“Whole Foods is now reviewing the possibilities for a future location at this site,” said a Whole Foods spokesman, Michael Sinatra. “While there is no timetable set, discussions are active and we remain hopeful to bring a store to this community in the near future.”

Brooklynites have cheered at the thought of a Whole Foods store here for years, but concerns over site pollution in the ground and from the Canal have sparked delays and rumors of the project dying.

Until next time…

07.21.10 0
In The News: Pipes! In the Canal!

Much ado in the press about a new 2,500-foot system of pipes recently installed in the Canal that will “give a breath of fresh air” to the water by oxygenating it — water will be drawn from the head of the canal at Douglass St., supersaturate it with dissolved oxygen and send it back into the canal through the pipes, according to the New York Times.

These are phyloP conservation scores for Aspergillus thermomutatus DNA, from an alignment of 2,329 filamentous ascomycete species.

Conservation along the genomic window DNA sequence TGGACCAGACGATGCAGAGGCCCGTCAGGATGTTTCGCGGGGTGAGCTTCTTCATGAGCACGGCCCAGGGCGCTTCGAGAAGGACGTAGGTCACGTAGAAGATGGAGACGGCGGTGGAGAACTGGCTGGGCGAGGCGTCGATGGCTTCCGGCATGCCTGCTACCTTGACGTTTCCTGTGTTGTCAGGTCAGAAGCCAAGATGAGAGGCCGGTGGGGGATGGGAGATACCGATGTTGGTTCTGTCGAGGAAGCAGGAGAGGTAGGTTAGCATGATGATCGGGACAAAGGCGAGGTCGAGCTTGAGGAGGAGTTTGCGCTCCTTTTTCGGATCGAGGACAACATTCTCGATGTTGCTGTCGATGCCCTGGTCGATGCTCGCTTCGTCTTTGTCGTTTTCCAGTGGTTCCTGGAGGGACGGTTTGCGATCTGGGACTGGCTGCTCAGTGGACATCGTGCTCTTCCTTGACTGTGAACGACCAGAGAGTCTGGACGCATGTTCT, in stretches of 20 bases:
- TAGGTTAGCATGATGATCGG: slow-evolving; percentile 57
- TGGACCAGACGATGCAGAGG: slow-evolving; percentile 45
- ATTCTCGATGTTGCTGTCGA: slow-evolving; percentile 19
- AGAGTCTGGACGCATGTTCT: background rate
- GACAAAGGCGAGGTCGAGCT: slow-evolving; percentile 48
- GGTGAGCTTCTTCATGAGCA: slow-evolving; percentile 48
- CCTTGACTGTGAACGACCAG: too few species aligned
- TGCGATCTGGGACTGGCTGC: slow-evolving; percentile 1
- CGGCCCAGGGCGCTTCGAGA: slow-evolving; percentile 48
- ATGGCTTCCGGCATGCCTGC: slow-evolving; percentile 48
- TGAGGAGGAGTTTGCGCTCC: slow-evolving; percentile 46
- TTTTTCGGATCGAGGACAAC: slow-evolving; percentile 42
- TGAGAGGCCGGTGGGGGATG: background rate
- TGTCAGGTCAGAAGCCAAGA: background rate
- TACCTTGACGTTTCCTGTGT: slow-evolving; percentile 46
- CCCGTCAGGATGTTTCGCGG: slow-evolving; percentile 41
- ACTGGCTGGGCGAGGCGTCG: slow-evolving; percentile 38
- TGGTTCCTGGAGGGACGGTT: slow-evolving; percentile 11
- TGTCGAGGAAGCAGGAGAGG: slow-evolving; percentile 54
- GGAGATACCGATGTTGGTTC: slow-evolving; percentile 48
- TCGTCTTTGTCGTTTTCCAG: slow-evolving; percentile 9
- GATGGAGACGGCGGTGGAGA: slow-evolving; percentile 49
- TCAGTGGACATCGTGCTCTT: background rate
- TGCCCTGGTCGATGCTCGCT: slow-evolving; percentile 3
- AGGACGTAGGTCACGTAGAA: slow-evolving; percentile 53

In the process, officials closed off the underground tunnel opened in 1999 that channeled additional water from New York Harbor, which served the same same purpose (but not very well), according to WNYC. It will remain closed for 26 months so it can be fully drained, its pump will be replaced, and a mile-long pipe will be build connected the canal to the Red Hook Wastewater Treatment Plant. 

The Gowanus Canal needs the extra boost since water goes into the canal at New York Harbor but has nowhere to go once it hits a dead end at Boerum Hill, thanks to poor planning by builders nearly 100 years ago.

The added bonus of the system? Reducing the distinct fragrance of the water — sweet.

07.20.10 0